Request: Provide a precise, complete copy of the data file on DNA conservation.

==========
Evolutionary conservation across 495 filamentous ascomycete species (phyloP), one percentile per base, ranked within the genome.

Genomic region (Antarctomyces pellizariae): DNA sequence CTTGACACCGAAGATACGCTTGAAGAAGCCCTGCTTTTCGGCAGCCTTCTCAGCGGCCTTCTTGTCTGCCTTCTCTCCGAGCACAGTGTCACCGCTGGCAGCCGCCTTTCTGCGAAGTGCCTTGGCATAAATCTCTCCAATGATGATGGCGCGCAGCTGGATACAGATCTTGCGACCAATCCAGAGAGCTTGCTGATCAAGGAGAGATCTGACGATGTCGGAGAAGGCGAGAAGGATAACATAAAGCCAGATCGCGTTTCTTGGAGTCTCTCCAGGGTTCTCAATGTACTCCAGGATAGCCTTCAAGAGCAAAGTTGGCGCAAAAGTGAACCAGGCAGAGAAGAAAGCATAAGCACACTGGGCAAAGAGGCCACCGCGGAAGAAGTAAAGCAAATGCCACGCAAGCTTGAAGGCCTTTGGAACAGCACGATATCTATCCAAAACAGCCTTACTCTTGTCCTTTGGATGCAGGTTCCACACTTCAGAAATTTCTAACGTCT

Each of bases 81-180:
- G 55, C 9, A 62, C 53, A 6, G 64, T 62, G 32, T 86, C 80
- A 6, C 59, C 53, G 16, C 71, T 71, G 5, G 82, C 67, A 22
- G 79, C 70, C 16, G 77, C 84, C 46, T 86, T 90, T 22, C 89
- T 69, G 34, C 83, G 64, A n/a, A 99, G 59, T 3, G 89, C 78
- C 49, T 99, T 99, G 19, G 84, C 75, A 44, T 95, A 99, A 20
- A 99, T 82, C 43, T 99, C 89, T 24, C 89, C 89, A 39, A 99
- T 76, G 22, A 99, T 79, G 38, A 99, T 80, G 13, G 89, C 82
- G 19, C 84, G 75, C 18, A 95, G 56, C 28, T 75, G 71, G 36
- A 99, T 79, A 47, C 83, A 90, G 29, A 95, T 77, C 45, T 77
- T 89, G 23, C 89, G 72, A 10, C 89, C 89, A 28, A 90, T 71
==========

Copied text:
Evolutionary conservation across 495 filamentous ascomycete species (phyloP), one percentile per base, ranked within the genome.

Genomic region (Antarctomyces pellizariae): DNA sequence CTTGACACCGAAGATACGCTTGAAGAAGCCCTGCTTTTCGGCAGCCTTCTCAGCGGCCTTCTTGTCTGCCTTCTCTCCGAGCACAGTGTCACCGCTGGCAGCCGCCTTTCTGCGAAGTGCCTTGGCATAAATCTCTCCAATGATGATGGCGCGCAGCTGGATACAGATCTTGCGACCAATCCAGAGAGCTTGCTGATCAAGGAGAGATCTGACGATGTCGGAGAAGGCGAGAAGGATAACATAAAGCCAGATCGCGTTTCTTGGAGTCTCTCCAGGGTTCTCAATGTACTCCAGGATAGCCTTCAAGAGCAAAGTTGGCGCAAAAGTGAACCAGGCAGAGAAGAAAGCATAAGCACACTGGGCAAAGAGGCCACCGCGGAAGAAGTAAAGCAAATGCCACGCAAGCTTGAAGGCCTTTGGAACAGCACGATATCTATCCAAAACAGCCTTACTCTTGTCCTTTGGATGCAGGTTCCACACTTCAGAAATTTCTAACGTCT

Each of bases 81-180:
- G 55, C 9, A 62, C 53, A 6, G 64, T 62, G 32, T 86, C 80
- A 6, C 59, C 53, G 16, C 71, T 71, G 5, G 82, C 67, A 22
- G 79, C 70, C 16, G 77, C 84, C 46, T 86, T 90, T 22, C 89
- T 69, G 34, C 83, G 64, A n/a, A 99, G 59, T 3, G 89, C 78
- C 49, T 99, T 99, G 19, G 84, C 75, A 44, T 95, A 99, A 20
- A 99, T 82, C 43, T 99, C 89, T 24, C 89, C 89, A 39, A 99
- T 76, G 22, A 99, T 79, G 38, A 99, T 80, G 13, G 89, C 82
- G 19, C 84, G 75, C 18, A 95, G 56, C 28, T 75, G 71, G 36
- A 99, T 79, A 47, C 83, A 90, G 29, A 95, T 77, C 45, T 77
- T 89, G 23, C 89, G 72, A 10, C 89, C 89, A 28, A 90, T 71